Monday, June 15, 2015

Riddle Adds New Features for Building Image-based Quizzes

Last month I started using a new quiz and survey tool called Riddle. The surveys and quizzes that you create in Riddle can be image-based or simply text-based. The developer of Riddle has been responsive to input from teachers and other users. An example of that is found in the most recent update to Riddle. You can now add links to your Riddle quizzes and surveys. Those links could be to sources of information, to videos, or to an online audio recording like those you can find on SoundCloud.

In the video embedded below I provide a demonstration of how to use Riddle to create a quiz.

Applications for Education
Riddle's format of using images as response choices could make it a good option for giving informal quizzes on topics that require a lot of visuals. For example, a quiz on fractions might use pictures which represent various fractions. A quiz on art history might use Riddle to showcase works of art of answer choices.

Smithsonian Launches a New Animated Video Series, But I'm Not Sure Who It's For

Last week I received a notice from the Smithsonian Science Education Center about a new series of animated videos that they were planning to release today. The series, titled Good Thinking, is now live on YouTube.

Good Thinking is a set of animated videos featuring a teacher demonstrating and explaining teaching methods. The topics of the videos are Conceptual Change, Learning Styles, and Common Misconceptions About Natural Selection. I watched the videos an I cannot tell who Smithsonian is trying to reach with them. As an adult I didn't find the videos engaging or enlightening. I'm also having a hard time picturing students watching the videos and understanding them. I've embedded the videos below so that you can judge for yourself.

Here's the text of the press release I received about the series. Perhaps you can tell me who Smithsonian is trying to reach with these videos:
“Good Thinking! The Science of Teaching Science” -- a free, engaging and entertaining new web series designed to support science educators and addresses the need for accessible professional development tools that help teachers break down barriers to understanding scientific principles and increase their classroom skills.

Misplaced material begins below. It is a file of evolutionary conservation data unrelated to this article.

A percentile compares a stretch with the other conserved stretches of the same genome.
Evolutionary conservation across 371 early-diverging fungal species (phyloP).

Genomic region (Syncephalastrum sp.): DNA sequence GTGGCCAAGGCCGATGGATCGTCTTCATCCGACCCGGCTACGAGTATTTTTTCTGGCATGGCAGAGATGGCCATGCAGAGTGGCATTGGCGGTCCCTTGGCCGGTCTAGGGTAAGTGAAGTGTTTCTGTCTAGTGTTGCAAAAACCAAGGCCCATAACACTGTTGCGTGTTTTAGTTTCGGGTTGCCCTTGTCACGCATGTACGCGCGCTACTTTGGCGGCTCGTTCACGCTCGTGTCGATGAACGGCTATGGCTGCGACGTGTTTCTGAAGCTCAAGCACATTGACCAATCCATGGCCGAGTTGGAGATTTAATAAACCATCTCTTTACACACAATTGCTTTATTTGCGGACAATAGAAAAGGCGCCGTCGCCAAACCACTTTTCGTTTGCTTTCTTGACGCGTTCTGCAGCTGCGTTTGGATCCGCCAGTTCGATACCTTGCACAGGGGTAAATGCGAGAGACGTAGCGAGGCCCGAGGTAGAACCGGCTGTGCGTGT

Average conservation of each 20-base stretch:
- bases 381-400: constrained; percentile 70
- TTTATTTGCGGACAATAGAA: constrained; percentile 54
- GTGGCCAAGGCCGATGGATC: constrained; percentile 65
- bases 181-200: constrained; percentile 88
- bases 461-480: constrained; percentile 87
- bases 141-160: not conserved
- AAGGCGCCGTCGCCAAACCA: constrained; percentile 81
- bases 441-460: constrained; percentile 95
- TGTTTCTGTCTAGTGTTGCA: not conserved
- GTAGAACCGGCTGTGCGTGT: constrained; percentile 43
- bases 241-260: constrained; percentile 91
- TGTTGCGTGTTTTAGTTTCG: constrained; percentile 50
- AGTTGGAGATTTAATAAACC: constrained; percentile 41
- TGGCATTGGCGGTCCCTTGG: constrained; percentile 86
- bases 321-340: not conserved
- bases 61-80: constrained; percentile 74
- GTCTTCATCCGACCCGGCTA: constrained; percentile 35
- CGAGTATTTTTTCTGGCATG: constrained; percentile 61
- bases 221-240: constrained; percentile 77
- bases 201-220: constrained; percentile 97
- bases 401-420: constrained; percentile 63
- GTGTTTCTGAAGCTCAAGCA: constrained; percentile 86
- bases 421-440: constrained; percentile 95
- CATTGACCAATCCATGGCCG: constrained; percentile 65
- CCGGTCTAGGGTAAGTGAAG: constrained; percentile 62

A first-of-its-kind series, “Good Thinking!” comprises short, animated videos that explore pedagogical ideas across a range of subject-matter topics like energy, cells, and gravity as well as cognitive research findings on topics like student motivation or the myth of left- and right-brained people. “Good Thinking!” shines a light on the classroom and pedagogical challenges teachers face, and provides solid, science-based ideas that keep their teaching on track. The series enhances K-8 science education and deepens understanding of STEM topics, for teachers and students alike.

Identifying Birds - A Fun Summer Learning Activity

A couple of months ago when the birds started to return to my neighborhood I wrote a post containing resources for learning about birds. This morning through Lifehacker I learned about another neat app for learning about birds.

Merlin Bird ID is a free iPhone and Android app that helps you identify birds that you see in North America. To help you identify a bird you've see Merlin Bird ID asks you a few questions about the color of the bird, its size, where you saw it, and when you saw it. Merlin Bird ID will suggest which bird you saw based on your answers to the identification questions.The suggestion will come with pictures of the bird and some information about it. In some cases you will be able to listen to a recording of the bird's call.